(taken from a 1938 yearbook owned by Hazel Gendron)
(Pictures at the bottom)
Barge, Carl H.
Berryman, Edward W.
Blatch, J. R.
Brasfield, J. W.
Chaplin, Linn S.
Edmiston, William E.
Grimes, Edgar B.
Lewis, J. D.
Mace, Lewis L.
Nelson, L. P.
Poole, Bennie W.
Ragan, Ottie L.
Rarr, George W.
Slocum, Yudell K.
Ward, Jesse W.
| On August 1, 1935, an advance cadre of twenty-five
men transferred from 459th Company, Camp Ga. SP-8, constructed a camp at
Rutledge, Ga., under command of Capt. Farrish C. Chandler. On August 15,
1935, this became the home of Company 3442.
The company strength being approximately two hundred, all of the men being Georgia boys except one, an Alabaman. The staff, at that time was: Capt. Farrish C. Chandler, Camp Commander; 1st. Lieut. Ward, Mess Officers; 1st Lieut. Brown, Supply Officer; 1st Lieut. Palmer, Camp Surgeon; T. C. Callaway, Project Superintendent; C. A. Curtis, T. O. Fleming, Senior Foremen; W. A. Richardson, M. R. Waters, M. R. Cooper, H. L. Smith, L. E. Norsworthy, and Paul B. Cook, Junior Foremen.
The camp was located approximately three miles northeast of Rutledge, Ga. The historical background of the camp was graveyard, over one hundred years old, around which the camp was built. The graveyard was approximately seventy feet long and forty feet wide, surrounded by a two-foot rock wall. It has been said that this wall was built during slavery times, and is standing today, evidently the same as was years ago.
In September, 1936, with 1st. Lieut. Charles C. Newman, Jr., in command, the camp grounds were planted in Bermuda grass and shrubbery, and by spring of 1937, the camp grounds were a beautiful lawn. The shrubs had grown considerable height, which added much to the beauty of the camp.
The men of Company 3442 had a very active part in the organization of the Boys and Girls Scout Camp, located on a hill overlooking a beautiful lake. The lake was about two and one-half miles long and one-half mile wide, lying on hundred yards due south of camp.
The main projects of Company 3442 were soil conservation, of which during the twenty-five months at Rutledge, Ca. fifteen hundred acres were planted with trees, three fire towers were constructed, approximately ten miles of roads were built, five miles of telephone lines constructed, and log dams, rock dams, and planting Bermuda grass to prevent more erosion.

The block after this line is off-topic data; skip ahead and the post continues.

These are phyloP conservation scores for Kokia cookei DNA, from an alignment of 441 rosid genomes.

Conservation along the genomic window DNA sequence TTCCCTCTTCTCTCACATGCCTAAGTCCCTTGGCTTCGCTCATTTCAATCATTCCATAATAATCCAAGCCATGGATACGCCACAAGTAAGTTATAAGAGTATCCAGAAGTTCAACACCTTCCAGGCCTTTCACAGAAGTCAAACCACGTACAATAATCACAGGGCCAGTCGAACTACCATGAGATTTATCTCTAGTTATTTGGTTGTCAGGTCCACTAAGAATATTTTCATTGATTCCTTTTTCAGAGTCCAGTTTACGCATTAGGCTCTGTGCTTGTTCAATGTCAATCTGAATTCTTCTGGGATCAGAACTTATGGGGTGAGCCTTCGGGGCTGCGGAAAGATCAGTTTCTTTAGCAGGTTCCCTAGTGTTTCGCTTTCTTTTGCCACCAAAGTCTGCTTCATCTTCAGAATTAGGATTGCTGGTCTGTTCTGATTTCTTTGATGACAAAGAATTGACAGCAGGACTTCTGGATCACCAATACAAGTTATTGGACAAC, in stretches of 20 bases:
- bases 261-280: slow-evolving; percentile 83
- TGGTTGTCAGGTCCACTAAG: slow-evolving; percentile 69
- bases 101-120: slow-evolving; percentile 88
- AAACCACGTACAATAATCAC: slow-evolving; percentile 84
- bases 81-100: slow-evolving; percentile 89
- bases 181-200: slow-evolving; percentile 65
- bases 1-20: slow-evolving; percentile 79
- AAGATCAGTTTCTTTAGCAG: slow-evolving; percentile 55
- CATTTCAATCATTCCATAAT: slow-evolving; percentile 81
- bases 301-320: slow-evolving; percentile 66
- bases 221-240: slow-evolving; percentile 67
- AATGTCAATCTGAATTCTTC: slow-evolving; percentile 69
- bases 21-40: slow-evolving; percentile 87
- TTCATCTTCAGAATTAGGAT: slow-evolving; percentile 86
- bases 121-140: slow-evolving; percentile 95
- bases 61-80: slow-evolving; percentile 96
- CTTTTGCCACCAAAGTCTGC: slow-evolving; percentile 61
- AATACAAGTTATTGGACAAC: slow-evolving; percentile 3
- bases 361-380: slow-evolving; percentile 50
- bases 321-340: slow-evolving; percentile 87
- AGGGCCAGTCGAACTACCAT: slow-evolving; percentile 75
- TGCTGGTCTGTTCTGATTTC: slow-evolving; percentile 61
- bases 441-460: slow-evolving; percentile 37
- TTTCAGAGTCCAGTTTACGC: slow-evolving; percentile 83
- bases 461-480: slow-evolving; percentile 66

On October 12, 1937, Company 3442 was transferred from the Fourth Corps Area to the Ninth Corps Area, with a company strength of one hundred and sixty-two junior enrollees, with 1st. Lieut. George C. Benton, commanding, and 1st. Lieut. Wilbur Wilson, Junior Officer.
The company arrived at their destination, Lakeview, Oregon, on Sunday, October 17, 1937, after traveling five days and six nights, in Pullman coaches, across the United States. Upon arrival at Lakeview, the men were loaded on trucks and transported sixty miles to camp, which is located at the foot of Hart Mountain.
As the trucks transporting the men topped the hill over-looking the camp, disappointment was shown on the faces of all enrollees. The camp, upon arrival, consisted of one tumbledown sack, which was served as army headquarters to date, a stable, which had to serve as a mess hall for a month or more, and three rows of tents, which served as barracks.
Progress with the new camp was slow. Furious winds which shrieked around the base of Hart Mountain and tore at the tents, clutching the men as they went about their daily work, swinging panels, ridge poles, and G. I. cans beserk. Chilled winds and snow clouds became the weather man’s contribution. One night a fierce wind came around the foot of Hart Mountain, and upon the arrival of the next morning, all tents were gone, with the exception of seven. Excitement was plentiful as the boys tried to patch up their tents again. Being unable to do this, all of the enrollees, with the exception of sixty men, were transferred to other companies on temporary detached service. The sixty men who stayed with the camp, worked on the construction of the camp, which is now going strong, under the supervision of Captain Gilbert and Mr. McKee, Construction Officer and Boss Carpenter, respectively.
On November 15, 1937, we were awarded for our previous hardships by Medford District headquarters, in the form of our present, and hoped by all enrollees, permanent Commanding Officer, Captain Linn S. Chaplin. Due to Captain Chaplin’s previous connections with Civilian Conservation companies, he was the right leader to step in and start things buzzing around the foot of Hart Mountain.
Upon Captain Chaplin’s arrival, a goal was set. This goal became the motto of all enrollees, same being: “Have Dinner in a Mess Hall on Thanksgiving”. At the beginning, this seemed almost impossible, but due to Captain Chaplin’s ability to put things across with a BANG, Thanksgiving dinner was eaten in the new mess hall.
In the opinion of all enrollees of this company, Captain Chaplin will always hold the well won honor of being the best Commanding Officer this company has ever had. By the fifteenth of December, the camp will be complete and all the company will be assembled here again for winter quarters. Things are beginning brighten up a lot and will be running smoothly by the time the camp is completed.
The projects of Company 3442 when organized will be construction
of roads, truck trails, horse and stock trails, telephone lines, and the
building of Refuge Headquarters and Ranger Stations.
All Southern Oregon and Nothern California Camps from
Ninth District Camps and locations in 1938 and description
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